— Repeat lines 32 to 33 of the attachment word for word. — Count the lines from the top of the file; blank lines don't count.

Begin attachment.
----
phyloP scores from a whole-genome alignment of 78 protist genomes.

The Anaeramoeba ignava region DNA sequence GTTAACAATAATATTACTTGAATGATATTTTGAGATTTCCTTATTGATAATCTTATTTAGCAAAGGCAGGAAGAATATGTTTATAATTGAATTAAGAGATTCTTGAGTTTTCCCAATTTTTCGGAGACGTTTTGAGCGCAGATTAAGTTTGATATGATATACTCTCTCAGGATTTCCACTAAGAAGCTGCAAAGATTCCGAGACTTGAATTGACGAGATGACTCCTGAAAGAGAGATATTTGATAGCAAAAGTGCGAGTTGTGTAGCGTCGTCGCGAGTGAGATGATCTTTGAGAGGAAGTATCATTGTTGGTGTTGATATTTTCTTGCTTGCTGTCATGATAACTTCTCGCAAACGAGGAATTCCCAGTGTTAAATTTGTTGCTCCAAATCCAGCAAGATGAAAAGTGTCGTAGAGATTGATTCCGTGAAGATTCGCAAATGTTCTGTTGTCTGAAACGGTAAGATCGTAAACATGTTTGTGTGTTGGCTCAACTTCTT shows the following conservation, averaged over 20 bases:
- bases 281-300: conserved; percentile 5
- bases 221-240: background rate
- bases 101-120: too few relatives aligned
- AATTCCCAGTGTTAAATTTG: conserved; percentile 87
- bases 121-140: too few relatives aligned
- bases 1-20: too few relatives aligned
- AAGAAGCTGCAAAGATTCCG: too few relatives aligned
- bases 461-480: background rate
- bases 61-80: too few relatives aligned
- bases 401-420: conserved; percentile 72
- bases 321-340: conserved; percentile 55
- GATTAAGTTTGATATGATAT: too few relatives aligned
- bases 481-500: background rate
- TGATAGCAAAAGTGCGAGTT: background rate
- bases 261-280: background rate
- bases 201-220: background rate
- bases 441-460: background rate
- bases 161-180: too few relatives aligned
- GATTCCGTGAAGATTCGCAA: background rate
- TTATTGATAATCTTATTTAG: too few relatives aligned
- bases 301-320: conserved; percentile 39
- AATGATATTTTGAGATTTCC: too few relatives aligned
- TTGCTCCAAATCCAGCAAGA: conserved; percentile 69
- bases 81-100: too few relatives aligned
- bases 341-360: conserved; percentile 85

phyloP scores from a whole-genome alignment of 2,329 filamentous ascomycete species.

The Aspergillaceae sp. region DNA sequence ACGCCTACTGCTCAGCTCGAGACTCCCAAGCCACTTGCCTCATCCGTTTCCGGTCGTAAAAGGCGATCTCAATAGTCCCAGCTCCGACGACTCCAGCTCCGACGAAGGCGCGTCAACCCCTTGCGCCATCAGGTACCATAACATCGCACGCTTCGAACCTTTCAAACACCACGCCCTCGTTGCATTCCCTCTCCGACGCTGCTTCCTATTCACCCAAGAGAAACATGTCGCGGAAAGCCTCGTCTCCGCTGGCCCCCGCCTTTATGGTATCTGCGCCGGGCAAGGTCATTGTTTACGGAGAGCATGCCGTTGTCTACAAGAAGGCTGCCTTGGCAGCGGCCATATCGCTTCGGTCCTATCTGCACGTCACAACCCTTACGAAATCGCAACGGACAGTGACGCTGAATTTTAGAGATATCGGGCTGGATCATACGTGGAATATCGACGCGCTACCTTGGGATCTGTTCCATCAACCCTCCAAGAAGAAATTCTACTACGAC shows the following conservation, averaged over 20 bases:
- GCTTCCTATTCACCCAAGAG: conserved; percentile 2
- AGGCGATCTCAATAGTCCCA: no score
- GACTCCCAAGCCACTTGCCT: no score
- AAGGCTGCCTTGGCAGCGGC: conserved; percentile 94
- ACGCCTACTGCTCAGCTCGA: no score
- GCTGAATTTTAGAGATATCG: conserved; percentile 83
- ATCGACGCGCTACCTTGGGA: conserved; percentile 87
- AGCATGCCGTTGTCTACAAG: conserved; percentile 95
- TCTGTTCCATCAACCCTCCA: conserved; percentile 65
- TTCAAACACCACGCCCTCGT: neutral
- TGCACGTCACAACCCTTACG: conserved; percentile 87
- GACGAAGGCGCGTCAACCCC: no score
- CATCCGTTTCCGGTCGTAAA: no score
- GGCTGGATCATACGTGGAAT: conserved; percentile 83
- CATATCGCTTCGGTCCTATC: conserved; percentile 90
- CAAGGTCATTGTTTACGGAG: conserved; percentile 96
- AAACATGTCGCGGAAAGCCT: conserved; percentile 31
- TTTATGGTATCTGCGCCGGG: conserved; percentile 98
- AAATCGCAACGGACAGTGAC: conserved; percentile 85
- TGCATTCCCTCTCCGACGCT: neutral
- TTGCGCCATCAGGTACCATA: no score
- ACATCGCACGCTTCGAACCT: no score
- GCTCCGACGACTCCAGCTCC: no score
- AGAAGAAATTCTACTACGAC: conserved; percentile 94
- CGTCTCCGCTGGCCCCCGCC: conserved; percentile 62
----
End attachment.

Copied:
- GACTCCCAAGCCACTTGCCT: no score
- AAGGCTGCCTTGGCAGCGGC: conserved; percentile 94